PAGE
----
As part of our focus on radical open mindedness it is necessary to look at our ego. This impacts the way we make decisions, form opinions, and hold discussions with others (in particular, colleagues). So before you tune out, thinking this article is not relevant to you because “I don’t have an ego, I am a very humble”, we all have an ego to some extent. It’s not at the “I am better than everyone else” level of ego, where it begins to impact our behaviour.
How does ego effect our behaviour?
Our ego impacts our decision making and discussions in a number of keyways. The first I will discuss is how it impacts the way we digest information. Once we have an opinion, we will want to engage in information (e.g. research, points of view, and social media posts) which supports that opinion. We will give more credence to the information which supports our opinion and discredit that which does not. This occurs naturally as a mechanism of a) us wanting to feel confident in ourselves (supporting the ego), and b) out of our inherent laziness (it’s much easier to hold our initial opinion than to change it). Of course, what this does do is leave us vulnerable to being incorrect, through discrediting valuable information, and unjust loyalty (ultimately vailing laziness) to our initial opinion. But the initial decision-making process is not the only place our ego impacts our performance.
When, it then comes to trading ideas with other (in particular colleagues), we as a standard enter discussing topics with a mindset of proving yourselves of “being right” as oppose to “finding what is right”. Again this leads us to dismiss what others are saying (if it opposes our opinion) rather than openly and honestly look at how their differing of perspective of the same situation, and most importantly how the individual arrived at that differing opinion, relates to our working and opinion. We often waste precious time, and compromise what is best for the team, by our ego hijacking us to maintain “being right” not “finding what is right.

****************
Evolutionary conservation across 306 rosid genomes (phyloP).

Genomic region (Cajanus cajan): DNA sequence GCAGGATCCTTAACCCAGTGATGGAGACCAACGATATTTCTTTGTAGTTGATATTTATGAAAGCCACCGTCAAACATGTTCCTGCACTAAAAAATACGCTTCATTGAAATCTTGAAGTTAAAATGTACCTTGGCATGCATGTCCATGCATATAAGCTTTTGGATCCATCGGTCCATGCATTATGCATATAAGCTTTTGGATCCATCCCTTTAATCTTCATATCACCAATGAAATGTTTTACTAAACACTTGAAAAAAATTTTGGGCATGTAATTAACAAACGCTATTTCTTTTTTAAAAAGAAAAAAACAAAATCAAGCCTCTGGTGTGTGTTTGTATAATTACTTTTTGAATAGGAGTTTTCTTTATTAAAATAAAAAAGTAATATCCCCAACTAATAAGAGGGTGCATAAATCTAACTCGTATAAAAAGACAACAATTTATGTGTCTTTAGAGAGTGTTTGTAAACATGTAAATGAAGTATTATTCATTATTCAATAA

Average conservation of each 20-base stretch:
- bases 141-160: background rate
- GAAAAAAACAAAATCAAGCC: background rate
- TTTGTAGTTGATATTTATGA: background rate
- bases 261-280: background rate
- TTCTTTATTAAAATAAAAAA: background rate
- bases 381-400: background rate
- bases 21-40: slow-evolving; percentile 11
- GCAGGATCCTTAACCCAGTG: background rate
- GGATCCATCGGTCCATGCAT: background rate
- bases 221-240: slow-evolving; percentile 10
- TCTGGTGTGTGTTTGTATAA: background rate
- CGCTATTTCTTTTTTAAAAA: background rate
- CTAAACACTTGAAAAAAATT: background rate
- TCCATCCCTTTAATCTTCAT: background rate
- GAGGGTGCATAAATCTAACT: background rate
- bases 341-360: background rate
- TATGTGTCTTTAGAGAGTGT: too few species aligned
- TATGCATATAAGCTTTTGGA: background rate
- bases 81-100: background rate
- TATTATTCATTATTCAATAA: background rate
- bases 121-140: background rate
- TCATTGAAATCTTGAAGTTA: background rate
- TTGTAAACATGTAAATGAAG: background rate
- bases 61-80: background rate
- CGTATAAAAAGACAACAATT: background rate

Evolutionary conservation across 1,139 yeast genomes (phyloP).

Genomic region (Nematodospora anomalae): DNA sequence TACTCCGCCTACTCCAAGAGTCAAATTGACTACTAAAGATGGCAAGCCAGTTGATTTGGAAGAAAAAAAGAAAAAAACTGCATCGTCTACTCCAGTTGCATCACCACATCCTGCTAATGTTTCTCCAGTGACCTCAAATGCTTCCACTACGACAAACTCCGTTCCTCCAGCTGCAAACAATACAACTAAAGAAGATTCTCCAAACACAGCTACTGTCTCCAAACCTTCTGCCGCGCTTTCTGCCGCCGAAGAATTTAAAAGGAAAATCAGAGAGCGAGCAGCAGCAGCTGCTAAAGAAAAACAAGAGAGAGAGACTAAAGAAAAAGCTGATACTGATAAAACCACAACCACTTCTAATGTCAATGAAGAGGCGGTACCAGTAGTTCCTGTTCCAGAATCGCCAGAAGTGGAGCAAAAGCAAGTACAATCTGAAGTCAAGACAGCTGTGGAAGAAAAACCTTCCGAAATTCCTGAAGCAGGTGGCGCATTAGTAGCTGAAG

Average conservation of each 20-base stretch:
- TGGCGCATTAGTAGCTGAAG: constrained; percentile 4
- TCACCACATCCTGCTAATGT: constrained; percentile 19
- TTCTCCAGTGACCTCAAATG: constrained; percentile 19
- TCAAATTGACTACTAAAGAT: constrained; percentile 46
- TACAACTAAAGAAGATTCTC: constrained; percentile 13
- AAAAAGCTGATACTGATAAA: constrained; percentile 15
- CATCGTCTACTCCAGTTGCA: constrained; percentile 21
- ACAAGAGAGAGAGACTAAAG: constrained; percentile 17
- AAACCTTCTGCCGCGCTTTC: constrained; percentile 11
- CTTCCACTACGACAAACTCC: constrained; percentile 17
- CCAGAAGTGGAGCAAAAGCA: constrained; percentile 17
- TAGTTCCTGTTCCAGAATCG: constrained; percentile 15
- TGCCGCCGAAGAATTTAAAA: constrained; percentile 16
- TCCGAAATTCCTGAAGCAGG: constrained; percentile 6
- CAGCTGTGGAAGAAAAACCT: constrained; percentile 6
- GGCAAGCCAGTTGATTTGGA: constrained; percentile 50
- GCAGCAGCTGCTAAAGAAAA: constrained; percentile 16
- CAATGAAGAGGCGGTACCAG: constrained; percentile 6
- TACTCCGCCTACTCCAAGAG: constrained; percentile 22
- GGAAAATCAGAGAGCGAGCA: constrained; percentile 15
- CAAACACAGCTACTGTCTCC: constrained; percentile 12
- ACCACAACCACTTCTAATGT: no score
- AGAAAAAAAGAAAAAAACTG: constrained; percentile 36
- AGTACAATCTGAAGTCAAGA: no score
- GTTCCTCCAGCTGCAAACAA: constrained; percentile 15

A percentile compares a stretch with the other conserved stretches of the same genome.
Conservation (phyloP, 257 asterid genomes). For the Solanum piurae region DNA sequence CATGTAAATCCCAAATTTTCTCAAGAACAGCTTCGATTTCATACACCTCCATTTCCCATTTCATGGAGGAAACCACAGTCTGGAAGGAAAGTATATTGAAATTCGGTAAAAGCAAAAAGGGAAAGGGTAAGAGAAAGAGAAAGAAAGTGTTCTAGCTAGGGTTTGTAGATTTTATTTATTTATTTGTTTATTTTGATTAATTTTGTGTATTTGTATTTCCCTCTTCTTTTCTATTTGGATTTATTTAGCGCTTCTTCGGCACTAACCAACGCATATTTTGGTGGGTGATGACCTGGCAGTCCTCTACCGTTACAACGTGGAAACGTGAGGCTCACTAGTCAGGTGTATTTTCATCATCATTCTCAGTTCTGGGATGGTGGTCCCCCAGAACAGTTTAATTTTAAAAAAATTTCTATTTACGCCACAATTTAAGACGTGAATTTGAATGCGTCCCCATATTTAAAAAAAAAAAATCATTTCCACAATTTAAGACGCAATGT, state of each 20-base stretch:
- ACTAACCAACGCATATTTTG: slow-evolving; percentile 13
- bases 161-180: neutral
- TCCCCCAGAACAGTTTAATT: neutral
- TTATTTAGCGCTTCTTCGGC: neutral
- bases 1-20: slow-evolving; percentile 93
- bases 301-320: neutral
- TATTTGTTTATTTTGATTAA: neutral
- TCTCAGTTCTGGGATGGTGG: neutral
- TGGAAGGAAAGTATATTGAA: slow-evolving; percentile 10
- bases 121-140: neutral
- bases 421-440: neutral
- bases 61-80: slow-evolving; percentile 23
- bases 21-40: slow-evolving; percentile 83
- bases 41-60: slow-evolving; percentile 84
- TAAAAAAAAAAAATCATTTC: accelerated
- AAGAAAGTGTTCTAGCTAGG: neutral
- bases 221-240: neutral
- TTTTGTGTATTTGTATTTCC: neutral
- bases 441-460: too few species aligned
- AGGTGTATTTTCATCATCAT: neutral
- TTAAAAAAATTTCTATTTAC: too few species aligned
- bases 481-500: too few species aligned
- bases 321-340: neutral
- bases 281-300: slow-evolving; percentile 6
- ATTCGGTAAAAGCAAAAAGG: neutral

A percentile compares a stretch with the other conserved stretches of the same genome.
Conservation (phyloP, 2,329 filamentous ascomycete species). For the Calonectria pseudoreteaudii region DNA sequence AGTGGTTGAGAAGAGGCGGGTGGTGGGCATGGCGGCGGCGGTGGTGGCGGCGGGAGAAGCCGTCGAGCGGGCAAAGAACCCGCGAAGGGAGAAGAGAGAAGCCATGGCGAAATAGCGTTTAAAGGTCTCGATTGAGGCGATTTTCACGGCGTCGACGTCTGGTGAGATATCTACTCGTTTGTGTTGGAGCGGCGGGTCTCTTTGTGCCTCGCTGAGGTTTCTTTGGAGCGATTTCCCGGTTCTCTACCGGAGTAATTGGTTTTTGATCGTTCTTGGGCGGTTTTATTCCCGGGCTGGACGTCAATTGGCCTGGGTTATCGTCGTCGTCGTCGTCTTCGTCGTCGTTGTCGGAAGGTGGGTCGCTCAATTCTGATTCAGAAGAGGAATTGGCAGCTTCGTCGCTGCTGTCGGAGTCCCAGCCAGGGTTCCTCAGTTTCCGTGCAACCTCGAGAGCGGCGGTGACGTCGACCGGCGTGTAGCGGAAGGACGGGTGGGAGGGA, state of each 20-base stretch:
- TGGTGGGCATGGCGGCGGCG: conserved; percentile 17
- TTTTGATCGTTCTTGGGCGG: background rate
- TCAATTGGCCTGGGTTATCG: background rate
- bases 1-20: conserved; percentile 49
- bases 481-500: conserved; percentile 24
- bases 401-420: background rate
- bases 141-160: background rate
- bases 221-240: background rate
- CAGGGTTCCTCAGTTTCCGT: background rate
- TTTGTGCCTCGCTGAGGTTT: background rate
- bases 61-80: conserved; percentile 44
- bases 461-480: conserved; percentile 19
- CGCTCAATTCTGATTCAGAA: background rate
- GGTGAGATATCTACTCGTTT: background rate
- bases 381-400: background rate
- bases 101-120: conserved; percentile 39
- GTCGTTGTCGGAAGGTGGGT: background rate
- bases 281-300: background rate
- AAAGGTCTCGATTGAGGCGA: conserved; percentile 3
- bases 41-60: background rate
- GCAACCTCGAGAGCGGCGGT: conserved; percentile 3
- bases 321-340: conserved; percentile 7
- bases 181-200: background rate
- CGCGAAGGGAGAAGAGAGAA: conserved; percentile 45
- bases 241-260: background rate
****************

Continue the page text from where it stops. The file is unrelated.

To prevent this for yourself and your team practice the following steps when decision making and discussing.
- First and most important step – Recognise that we all have an ego. Acknowledge that although it can help buoy our self-esteem and worth, it can also limit our effectiveness. By owning this you can openly question yourself in a positive manner.
- Consciously research for opinions, perspectives and data which refutes your opinion. Take the time to identify how these opinions and perspectives were reached and at what points you and the other person differed in your interpretation of data and perceived important points.
- During meetings take the time to discuss how people arrived at their opinions, not just their final opinion. One person saying red and the other saying blue repeatedly is not effective discussion. Understanding how each person arrived at these end conclusions identifies where the true differences stem from.
- Reframe people questioning your opinions as an opportunity to re-test your own opinion. Don’t view them as a direct attack on your abilities or experience.
- When discussing points with people, continuously question yourself. Am I arguing for myself (prove myself to be right), or to find what is right?
- For managers, create an environment which de-leverages the impact of “being wrong” for staff. By doing so you will encourage your team to discuss issues more effectively. Also, when people do change their perspective, it won’t be seen as a “punishment” to follow the differing opinion.
Finally, remember that in an argument, at least one person is wrong. How do you honestly know that its not you? You won’t be right every single time in your life. So, practice open mindedness. Don’t argue an incorrect perspective to the point of looking like a goose.